By Jane Henderson

A Hundred Thousand White Stones is the memoir of a Tibetan woman, Kunsang Dolma, starting at her birth and leading to her eventual relocation to the United States. Kunsang, born in 1980 in a remote village of Tibet's Amdo Region, was the youngest of eight children. While the family sustained themselves on farming the land and livestock, Kunsang grew-up in impoverished conditions and only received a small amount of education. A chance encounter to see the Panchen Lama when she was eight years old sparked her devotion to Buddhism. As a teenager, a tragic encounter with a young man from her village would lead her towards the monastery in the hopes of becoming a nun. Kunsang's desire to get out of China-occupied Tibet, coupled with her want to see the Dalai Lama speak in person, lead her to take the hazardous journey from Tibet to Nepal, and eventually on to India (a journey that was fatal for many). In India, Kunsang attended the Tibetan Transit School where she began to get a more formal education and started to learn other languages, such as English and Hindu. It was at this school that another unfortunately encounter would lead her to give up her nun's robes and pursue a different life path. After many years away from her family, with no real way to communicate with them, Kunsang would meet her future husband in India - an American volunteer teaching - and she would eventually go with him back to the United States. Kunsang goes into detail on her troubles acclimating to American culture and the hardships of raising their two young daughters without being surrounded by Tibetan culture. The memoir ends with Kunsang getting her citizenship in American and being able to travel back to Tibet to visit and introduce her husband and daughters to her family, at last.

The birth of Kunsang Dolma’s, like many Tibetans, has no specific day or time. It is framed only by the year – 1980 – to a family living in the Amdo region of Tibet. The lack of calendars or clocks in her parents home speaks to the intense poverty in which she was born into, joining her family as the youngest of eight children. Her village had no electricity or plumbing and transportation was limited to foot or horseback when she was born, and the survival of the villagers was heavily reliant on farming the land and keeping livestock. Kunsang’s memoir, A Hundred Thousand White Stones, scales the span of her life lived thus far: from a child growing up in this village, to one eventually leaving it – the memoir ends with her being brought back once more.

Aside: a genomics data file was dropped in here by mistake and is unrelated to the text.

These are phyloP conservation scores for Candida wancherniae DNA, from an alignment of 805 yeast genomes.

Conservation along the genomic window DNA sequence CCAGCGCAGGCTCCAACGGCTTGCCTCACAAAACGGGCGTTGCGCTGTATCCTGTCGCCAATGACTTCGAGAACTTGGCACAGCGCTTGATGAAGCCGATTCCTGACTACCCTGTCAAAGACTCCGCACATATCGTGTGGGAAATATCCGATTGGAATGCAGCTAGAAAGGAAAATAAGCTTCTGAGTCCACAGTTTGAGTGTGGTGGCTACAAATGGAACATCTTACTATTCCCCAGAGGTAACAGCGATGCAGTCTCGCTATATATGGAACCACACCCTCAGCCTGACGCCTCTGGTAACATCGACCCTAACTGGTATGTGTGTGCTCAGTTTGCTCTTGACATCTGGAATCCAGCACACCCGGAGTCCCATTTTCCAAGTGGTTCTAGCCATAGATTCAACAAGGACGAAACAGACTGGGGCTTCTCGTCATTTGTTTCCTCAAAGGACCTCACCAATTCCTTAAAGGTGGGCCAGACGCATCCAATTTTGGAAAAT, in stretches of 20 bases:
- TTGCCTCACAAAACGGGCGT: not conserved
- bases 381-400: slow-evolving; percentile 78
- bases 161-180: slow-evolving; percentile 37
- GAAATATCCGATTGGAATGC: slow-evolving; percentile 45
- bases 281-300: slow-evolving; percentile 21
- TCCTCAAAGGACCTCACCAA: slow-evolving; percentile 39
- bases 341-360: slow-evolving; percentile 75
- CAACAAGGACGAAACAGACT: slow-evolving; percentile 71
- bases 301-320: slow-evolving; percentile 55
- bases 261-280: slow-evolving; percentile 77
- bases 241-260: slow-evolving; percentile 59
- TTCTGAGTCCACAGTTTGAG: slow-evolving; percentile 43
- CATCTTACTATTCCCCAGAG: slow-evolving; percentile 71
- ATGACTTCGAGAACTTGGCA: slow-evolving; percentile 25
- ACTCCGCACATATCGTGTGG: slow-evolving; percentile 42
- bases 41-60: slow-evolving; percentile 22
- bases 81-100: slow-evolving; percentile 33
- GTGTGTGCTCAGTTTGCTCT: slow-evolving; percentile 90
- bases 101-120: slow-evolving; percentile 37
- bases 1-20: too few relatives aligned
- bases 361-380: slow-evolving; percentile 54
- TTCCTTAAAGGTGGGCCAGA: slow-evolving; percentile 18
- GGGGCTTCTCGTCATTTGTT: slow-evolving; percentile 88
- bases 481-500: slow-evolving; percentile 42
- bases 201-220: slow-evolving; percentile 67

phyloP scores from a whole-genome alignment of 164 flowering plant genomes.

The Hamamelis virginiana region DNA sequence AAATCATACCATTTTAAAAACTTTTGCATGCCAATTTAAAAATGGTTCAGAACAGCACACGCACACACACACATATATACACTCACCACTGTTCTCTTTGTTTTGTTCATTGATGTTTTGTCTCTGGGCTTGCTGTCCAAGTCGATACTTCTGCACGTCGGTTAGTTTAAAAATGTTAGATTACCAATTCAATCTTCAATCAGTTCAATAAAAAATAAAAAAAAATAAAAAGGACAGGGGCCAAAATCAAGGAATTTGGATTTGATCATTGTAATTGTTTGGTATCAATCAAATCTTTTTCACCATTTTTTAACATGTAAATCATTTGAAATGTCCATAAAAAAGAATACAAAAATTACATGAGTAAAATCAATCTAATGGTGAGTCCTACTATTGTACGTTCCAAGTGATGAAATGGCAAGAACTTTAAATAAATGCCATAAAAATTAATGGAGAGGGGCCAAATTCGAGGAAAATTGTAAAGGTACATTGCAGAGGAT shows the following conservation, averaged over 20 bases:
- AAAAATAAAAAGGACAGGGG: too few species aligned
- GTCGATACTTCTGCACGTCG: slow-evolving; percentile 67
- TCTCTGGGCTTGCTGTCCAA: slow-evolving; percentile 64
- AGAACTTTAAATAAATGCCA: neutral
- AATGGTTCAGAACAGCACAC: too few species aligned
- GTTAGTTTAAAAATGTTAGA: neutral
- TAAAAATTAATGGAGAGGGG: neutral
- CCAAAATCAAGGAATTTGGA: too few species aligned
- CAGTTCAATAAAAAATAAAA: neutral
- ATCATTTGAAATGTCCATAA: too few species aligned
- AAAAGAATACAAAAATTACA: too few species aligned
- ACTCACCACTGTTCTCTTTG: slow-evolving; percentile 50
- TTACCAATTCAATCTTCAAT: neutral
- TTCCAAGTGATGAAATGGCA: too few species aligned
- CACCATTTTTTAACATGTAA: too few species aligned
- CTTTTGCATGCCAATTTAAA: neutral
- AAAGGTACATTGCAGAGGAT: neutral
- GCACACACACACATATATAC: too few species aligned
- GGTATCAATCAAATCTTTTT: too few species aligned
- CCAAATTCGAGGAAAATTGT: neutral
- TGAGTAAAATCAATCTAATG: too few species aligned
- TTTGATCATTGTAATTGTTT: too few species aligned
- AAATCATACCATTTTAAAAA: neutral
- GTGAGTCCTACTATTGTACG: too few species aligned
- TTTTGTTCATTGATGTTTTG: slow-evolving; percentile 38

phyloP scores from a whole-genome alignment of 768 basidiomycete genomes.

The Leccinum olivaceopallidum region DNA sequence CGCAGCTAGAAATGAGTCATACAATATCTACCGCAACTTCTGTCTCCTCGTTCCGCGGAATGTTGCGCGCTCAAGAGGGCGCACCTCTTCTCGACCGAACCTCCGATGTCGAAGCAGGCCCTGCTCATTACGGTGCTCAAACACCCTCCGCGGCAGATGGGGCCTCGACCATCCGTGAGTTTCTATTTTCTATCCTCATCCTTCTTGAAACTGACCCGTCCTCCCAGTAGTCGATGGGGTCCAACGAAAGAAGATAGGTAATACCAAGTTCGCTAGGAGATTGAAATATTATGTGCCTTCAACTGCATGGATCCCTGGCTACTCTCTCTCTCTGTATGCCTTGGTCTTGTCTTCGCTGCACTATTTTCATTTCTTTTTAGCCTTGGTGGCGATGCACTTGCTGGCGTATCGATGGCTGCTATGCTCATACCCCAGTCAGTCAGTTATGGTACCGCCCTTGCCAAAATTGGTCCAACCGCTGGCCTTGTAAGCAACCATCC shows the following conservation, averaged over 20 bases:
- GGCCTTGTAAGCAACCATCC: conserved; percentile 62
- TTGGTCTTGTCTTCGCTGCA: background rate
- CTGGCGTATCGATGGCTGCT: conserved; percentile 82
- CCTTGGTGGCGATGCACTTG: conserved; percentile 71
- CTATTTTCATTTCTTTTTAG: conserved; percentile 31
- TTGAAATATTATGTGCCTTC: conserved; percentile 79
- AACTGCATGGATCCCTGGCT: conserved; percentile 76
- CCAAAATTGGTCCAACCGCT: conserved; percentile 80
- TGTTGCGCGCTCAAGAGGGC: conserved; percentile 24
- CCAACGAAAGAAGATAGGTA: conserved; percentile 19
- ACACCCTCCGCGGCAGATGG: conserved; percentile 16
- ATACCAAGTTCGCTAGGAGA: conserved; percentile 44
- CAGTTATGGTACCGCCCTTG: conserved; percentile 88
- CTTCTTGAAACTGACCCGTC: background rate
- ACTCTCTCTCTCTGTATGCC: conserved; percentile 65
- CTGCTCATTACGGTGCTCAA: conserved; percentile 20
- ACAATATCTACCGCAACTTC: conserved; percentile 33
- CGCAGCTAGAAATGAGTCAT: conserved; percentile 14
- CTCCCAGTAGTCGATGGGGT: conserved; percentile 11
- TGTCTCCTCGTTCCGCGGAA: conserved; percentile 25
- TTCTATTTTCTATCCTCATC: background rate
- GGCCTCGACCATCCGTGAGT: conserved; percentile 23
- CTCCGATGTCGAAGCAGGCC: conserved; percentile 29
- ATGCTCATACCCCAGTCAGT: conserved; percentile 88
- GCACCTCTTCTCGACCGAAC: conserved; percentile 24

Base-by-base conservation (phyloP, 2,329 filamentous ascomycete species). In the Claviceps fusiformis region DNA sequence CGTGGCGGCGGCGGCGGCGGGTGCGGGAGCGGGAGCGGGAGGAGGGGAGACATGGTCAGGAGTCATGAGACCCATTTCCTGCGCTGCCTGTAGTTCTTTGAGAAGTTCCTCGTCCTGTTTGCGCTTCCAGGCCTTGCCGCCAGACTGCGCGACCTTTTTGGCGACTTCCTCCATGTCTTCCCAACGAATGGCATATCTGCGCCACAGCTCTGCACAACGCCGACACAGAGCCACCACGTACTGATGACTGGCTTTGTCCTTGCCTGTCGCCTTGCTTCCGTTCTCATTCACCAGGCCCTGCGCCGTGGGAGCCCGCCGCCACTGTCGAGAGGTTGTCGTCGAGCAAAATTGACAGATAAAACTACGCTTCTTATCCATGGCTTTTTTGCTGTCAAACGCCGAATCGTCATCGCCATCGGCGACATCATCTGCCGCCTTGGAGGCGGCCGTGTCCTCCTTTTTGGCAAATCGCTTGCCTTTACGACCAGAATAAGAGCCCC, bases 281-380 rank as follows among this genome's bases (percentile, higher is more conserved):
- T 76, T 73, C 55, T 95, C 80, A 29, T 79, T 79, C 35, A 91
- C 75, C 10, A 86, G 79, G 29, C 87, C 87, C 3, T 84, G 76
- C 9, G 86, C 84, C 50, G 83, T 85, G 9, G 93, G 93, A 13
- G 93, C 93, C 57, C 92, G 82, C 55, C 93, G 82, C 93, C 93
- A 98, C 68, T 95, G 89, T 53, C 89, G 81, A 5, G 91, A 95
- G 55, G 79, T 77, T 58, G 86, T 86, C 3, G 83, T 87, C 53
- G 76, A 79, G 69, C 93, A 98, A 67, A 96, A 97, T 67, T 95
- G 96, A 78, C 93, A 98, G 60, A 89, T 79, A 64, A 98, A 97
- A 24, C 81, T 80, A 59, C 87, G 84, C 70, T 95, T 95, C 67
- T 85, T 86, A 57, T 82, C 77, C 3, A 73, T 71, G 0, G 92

At the time of Kunsang Dolma’s birth, Tibet had been occupied by China for just over thirty years. Her memoir paints the picture of what it must have been like to be a Tibetan living during that time. The occupation was devastating for Kunsang’s village, and many others throughout Tibet, as many of the Tibetan people were forced to do labor for the Chinese Army while living in poor conditions with very little to eat. During the early years of the occupation, Kunsang’s mother worked in the kitchen of her village and out in the fields. Her father was from another village and older members of both his and her mother’s families arranged their marriage when they were both fifteen years old. Kunsang speaks to the view that many American’s have on arranged marriages, having now lived within America for many years, and notes that it’s a cultural practice that is mostly misunderstood. Although she later admits that an arranged marriage was not right for her, she appreciates the custom as a part of Tibetan tradition.
Throughout Kunsang’s novel, she speaks to a number of Buddhist elements that have had major effects on her family and on herself. In the beginning, she tells readers that her father was cursed by the wrongdoings of his older brother and that this curse made her mother infertile and caused a number of misfortunes for her father. After thirteen years of marriage, and no children, her father’s sister – who already had two children – gave her third to Kunsang’s parents to adopt as their son. They named the boy Yula and credit him for breaking the curse and turning their luck around; shortly after adopting Yula, Kunsang’s mother would have five more boys, including twins, and two girls of her own. When considering how the family would be raised, and through Kunsang’s own personal anecdote on the elements of Tibet that she misses most, this family was one that was content with what they had, and to have each other.